NEW YORK ENCOUNTER 2017—Some of us who were in New York City on September 11, 2001, are not able to revisit that day easily or willingly. Our neighbors and friends who lost husbands, children, livelihoods, and emotional stability weigh heavily on our minds and hearts—they are the ones who really suffer; they are the ones who have the right to continue to weep and mourn. Listening to Father Tom Carlucci at the New York Encounter on Saturday, January 14, we could finally admit that none of us remained unchanged by those horrific events, and that we all suffered gravely and continue to struggle with the reality of so much loss. Walking through the events of the day with Tom the firefighter, listeners were holding the strong and patient hand of a minister of peace, faith, and love, for whom the rubble and destruction of human lives did not testify to the absence of God; in fact, it was the real presence of God throughout his life that judged the events. “That day, 343 firemen died and another 540 more guys died of cancers brought on by the air quality, which was full of asbestos. I personally knew about 100 guys who were killed. …Where was Christ that day? He was in the firefighters and rescue workers and the hundreds of people supporting us. God was there, still with us, suffering with us…” This is the reality that allows us to look at that day anew, and this brave and humble priest guided our way.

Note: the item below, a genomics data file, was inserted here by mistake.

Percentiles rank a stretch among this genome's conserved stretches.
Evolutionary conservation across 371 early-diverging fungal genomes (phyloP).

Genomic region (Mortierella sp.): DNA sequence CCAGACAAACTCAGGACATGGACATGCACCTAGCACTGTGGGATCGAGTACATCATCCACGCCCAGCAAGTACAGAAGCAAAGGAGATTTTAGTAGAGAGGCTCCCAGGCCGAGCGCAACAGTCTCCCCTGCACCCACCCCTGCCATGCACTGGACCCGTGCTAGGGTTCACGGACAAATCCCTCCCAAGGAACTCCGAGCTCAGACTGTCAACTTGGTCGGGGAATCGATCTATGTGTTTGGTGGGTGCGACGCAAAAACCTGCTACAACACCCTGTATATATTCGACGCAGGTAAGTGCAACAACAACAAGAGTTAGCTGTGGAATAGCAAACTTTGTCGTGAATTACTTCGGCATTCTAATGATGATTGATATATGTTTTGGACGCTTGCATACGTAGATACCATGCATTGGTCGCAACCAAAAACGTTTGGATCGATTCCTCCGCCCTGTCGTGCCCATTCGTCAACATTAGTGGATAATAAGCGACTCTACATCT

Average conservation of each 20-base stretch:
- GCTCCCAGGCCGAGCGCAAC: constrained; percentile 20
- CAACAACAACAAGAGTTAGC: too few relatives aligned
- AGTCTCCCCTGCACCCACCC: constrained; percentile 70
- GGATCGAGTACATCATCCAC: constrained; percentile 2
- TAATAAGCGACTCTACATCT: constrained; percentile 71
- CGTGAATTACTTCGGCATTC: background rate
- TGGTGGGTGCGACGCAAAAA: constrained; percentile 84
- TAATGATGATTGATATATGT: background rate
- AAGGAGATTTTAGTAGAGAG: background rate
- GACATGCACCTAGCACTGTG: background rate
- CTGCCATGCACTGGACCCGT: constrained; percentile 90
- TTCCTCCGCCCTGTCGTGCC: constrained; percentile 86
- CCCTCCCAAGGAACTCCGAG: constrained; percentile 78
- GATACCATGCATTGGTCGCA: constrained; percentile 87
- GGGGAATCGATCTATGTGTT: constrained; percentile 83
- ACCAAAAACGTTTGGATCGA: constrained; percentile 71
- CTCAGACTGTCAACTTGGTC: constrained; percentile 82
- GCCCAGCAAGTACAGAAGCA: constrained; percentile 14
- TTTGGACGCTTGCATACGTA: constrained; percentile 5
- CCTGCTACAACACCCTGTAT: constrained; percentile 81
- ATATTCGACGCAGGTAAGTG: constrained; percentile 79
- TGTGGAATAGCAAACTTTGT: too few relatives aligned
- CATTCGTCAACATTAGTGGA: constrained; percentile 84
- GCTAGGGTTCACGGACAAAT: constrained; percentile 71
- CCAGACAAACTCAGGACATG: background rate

In his candid address to hundreds of visibly touched listeners at the New York Encounter, Father Tom often paused to collect himself, at times moved by sadness, at times moved by gratitude at God’s merciful proximity. Every few minutes, he repeatedly asserted, “And God was there, too.” “God was guiding me.” “God saw something good in me.” “The reality is that Christ was with us.” “Christ was in the people who turned out for the funerals.” “He was there at the site every day, especially when the cross was found.” Here he refers to the iron cross — made of metal beams twisted in the conflagration — that was found by iron workers on “a momentous day, October 4th, the Feast of St. Francis. Every day from then on, we had 9 am Mass at Ground Zero with that cross, reminding us that God was there with us.”
Tom was no stranger to daily Mass or the daily office of prayers,ever since 1976, when he met an influential priest during his college years. The Eucharist and daily office accompanied him through his years as an undergraduate Physical Education major, his master’s program at American University, his years of teaching, and his change of career with the fire department in 1985. Life with the NYFD was enriched by a deep and enduring sense of fraternity, “and these men have remained my true brothers, a brotherhood forever. This is a reality that did not betray me.” Just as he punctuated his talk with reminders of God’s presence and action, he intermittently mentioned all of his ladder company assignments and the men who supported his entrance into the seminary and accompanied him to ordination and beyond: “There were over 1,000 firefighters at my ordination, with a helicopter flyover!” Their support of his vocation was concrete: “The brothers on 19th St. got me an engraved gold chalice I always use.” “The gold vestment in this picture came from my first firehouse in the South Bronx.” “Those guys got me my red vestments…” What might look like a rather confused trip toward diocesan priesthood — phys ed teacher, firefighter, Benedictine monk, and finally, in his mid-50s, a priest in the Archdiocese of New York — was instead one “long and improbable journey of grace” and companionship, according to Father Tom. At the conclusion of his talk, someone shouted, “Give us a blessing, Father Tom!” And so the companionship — and grace — continues.